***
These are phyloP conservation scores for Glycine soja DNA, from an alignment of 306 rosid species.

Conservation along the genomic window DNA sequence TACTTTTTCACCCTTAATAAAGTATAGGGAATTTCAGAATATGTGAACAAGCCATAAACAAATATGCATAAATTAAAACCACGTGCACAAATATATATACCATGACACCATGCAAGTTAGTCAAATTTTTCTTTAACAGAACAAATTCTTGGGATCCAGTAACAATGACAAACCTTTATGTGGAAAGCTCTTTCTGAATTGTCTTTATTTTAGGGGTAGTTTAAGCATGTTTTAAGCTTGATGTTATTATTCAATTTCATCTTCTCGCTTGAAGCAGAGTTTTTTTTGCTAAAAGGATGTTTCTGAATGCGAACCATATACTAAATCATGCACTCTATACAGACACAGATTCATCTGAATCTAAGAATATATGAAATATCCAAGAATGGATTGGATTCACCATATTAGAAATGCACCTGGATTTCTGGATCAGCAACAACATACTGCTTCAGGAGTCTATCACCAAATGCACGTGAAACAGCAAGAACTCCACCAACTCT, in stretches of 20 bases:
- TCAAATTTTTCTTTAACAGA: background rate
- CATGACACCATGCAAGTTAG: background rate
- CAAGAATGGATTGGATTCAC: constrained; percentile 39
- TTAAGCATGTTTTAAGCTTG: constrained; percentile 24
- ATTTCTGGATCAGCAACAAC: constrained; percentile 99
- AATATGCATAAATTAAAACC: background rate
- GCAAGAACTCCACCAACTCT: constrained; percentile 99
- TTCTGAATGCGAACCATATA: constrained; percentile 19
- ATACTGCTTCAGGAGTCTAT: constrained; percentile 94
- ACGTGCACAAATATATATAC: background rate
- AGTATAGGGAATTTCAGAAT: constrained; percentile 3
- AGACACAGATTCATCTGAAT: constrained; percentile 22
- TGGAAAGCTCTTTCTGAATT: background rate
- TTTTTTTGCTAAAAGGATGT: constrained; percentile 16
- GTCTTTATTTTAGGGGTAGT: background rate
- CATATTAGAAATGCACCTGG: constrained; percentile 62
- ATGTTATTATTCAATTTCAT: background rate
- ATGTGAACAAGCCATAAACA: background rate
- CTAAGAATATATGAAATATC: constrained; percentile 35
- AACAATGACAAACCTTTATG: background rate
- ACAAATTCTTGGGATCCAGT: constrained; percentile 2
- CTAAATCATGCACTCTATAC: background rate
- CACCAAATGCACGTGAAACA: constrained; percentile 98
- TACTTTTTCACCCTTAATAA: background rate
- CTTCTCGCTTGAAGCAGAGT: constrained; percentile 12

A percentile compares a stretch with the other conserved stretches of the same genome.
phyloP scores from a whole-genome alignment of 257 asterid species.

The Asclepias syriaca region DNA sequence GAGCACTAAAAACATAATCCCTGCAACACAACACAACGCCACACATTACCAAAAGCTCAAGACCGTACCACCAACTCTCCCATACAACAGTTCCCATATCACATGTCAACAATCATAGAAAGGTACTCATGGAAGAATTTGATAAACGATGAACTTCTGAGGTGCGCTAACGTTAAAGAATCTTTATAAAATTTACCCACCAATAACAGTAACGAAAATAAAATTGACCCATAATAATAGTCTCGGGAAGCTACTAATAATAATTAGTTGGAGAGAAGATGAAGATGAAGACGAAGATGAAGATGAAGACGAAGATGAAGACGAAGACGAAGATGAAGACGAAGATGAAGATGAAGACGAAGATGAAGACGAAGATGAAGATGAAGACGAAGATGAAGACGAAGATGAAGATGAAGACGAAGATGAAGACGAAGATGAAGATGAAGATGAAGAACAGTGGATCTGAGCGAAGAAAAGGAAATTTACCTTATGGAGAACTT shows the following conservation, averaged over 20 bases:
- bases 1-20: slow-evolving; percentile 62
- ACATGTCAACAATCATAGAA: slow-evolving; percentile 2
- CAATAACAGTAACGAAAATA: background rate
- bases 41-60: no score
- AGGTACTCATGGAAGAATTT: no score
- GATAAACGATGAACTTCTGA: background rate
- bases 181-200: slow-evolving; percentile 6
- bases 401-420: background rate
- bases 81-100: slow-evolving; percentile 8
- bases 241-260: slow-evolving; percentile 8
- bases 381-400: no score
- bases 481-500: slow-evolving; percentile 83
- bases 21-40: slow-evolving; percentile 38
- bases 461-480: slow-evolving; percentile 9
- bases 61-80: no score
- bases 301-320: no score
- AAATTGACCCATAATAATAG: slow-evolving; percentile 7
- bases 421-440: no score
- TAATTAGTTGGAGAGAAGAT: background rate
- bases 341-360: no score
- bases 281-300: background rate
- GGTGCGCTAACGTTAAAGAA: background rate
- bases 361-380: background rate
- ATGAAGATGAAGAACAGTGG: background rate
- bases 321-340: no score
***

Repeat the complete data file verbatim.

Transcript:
These are phyloP conservation scores for Glycine soja DNA, from an alignment of 306 rosid species.

Conservation along the genomic window DNA sequence TACTTTTTCACCCTTAATAAAGTATAGGGAATTTCAGAATATGTGAACAAGCCATAAACAAATATGCATAAATTAAAACCACGTGCACAAATATATATACCATGACACCATGCAAGTTAGTCAAATTTTTCTTTAACAGAACAAATTCTTGGGATCCAGTAACAATGACAAACCTTTATGTGGAAAGCTCTTTCTGAATTGTCTTTATTTTAGGGGTAGTTTAAGCATGTTTTAAGCTTGATGTTATTATTCAATTTCATCTTCTCGCTTGAAGCAGAGTTTTTTTTGCTAAAAGGATGTTTCTGAATGCGAACCATATACTAAATCATGCACTCTATACAGACACAGATTCATCTGAATCTAAGAATATATGAAATATCCAAGAATGGATTGGATTCACCATATTAGAAATGCACCTGGATTTCTGGATCAGCAACAACATACTGCTTCAGGAGTCTATCACCAAATGCACGTGAAACAGCAAGAACTCCACCAACTCT, in stretches of 20 bases:
- TCAAATTTTTCTTTAACAGA: background rate
- CATGACACCATGCAAGTTAG: background rate
- CAAGAATGGATTGGATTCAC: constrained; percentile 39
- TTAAGCATGTTTTAAGCTTG: constrained; percentile 24
- ATTTCTGGATCAGCAACAAC: constrained; percentile 99
- AATATGCATAAATTAAAACC: background rate
- GCAAGAACTCCACCAACTCT: constrained; percentile 99
- TTCTGAATGCGAACCATATA: constrained; percentile 19
- ATACTGCTTCAGGAGTCTAT: constrained; percentile 94
- ACGTGCACAAATATATATAC: background rate
- AGTATAGGGAATTTCAGAAT: constrained; percentile 3
- AGACACAGATTCATCTGAAT: constrained; percentile 22
- TGGAAAGCTCTTTCTGAATT: background rate
- TTTTTTTGCTAAAAGGATGT: constrained; percentile 16
- GTCTTTATTTTAGGGGTAGT: background rate
- CATATTAGAAATGCACCTGG: constrained; percentile 62
- ATGTTATTATTCAATTTCAT: background rate
- ATGTGAACAAGCCATAAACA: background rate
- CTAAGAATATATGAAATATC: constrained; percentile 35
- AACAATGACAAACCTTTATG: background rate
- ACAAATTCTTGGGATCCAGT: constrained; percentile 2
- CTAAATCATGCACTCTATAC: background rate
- CACCAAATGCACGTGAAACA: constrained; percentile 98
- TACTTTTTCACCCTTAATAA: background rate
- CTTCTCGCTTGAAGCAGAGT: constrained; percentile 12

A percentile compares a stretch with the other conserved stretches of the same genome.
phyloP scores from a whole-genome alignment of 257 asterid species.

The Asclepias syriaca region DNA sequence GAGCACTAAAAACATAATCCCTGCAACACAACACAACGCCACACATTACCAAAAGCTCAAGACCGTACCACCAACTCTCCCATACAACAGTTCCCATATCACATGTCAACAATCATAGAAAGGTACTCATGGAAGAATTTGATAAACGATGAACTTCTGAGGTGCGCTAACGTTAAAGAATCTTTATAAAATTTACCCACCAATAACAGTAACGAAAATAAAATTGACCCATAATAATAGTCTCGGGAAGCTACTAATAATAATTAGTTGGAGAGAAGATGAAGATGAAGACGAAGATGAAGATGAAGACGAAGATGAAGACGAAGACGAAGATGAAGACGAAGATGAAGATGAAGACGAAGATGAAGACGAAGATGAAGATGAAGACGAAGATGAAGACGAAGATGAAGATGAAGACGAAGATGAAGACGAAGATGAAGATGAAGATGAAGAACAGTGGATCTGAGCGAAGAAAAGGAAATTTACCTTATGGAGAACTT shows the following conservation, averaged over 20 bases:
- bases 1-20: slow-evolving; percentile 62
- ACATGTCAACAATCATAGAA: slow-evolving; percentile 2
- CAATAACAGTAACGAAAATA: background rate
- bases 41-60: no score
- AGGTACTCATGGAAGAATTT: no score
- GATAAACGATGAACTTCTGA: background rate
- bases 181-200: slow-evolving; percentile 6
- bases 401-420: background rate
- bases 81-100: slow-evolving; percentile 8
- bases 241-260: slow-evolving; percentile 8
- bases 381-400: no score
- bases 481-500: slow-evolving; percentile 83
- bases 21-40: slow-evolving; percentile 38
- bases 461-480: slow-evolving; percentile 9
- bases 61-80: no score
- bases 301-320: no score
- AAATTGACCCATAATAATAG: slow-evolving; percentile 7
- bases 421-440: no score
- TAATTAGTTGGAGAGAAGAT: background rate
- bases 341-360: no score
- bases 281-300: background rate
- GGTGCGCTAACGTTAAAGAA: background rate
- bases 361-380: background rate
- ATGAAGATGAAGAACAGTGG: background rate
- bases 321-340: no score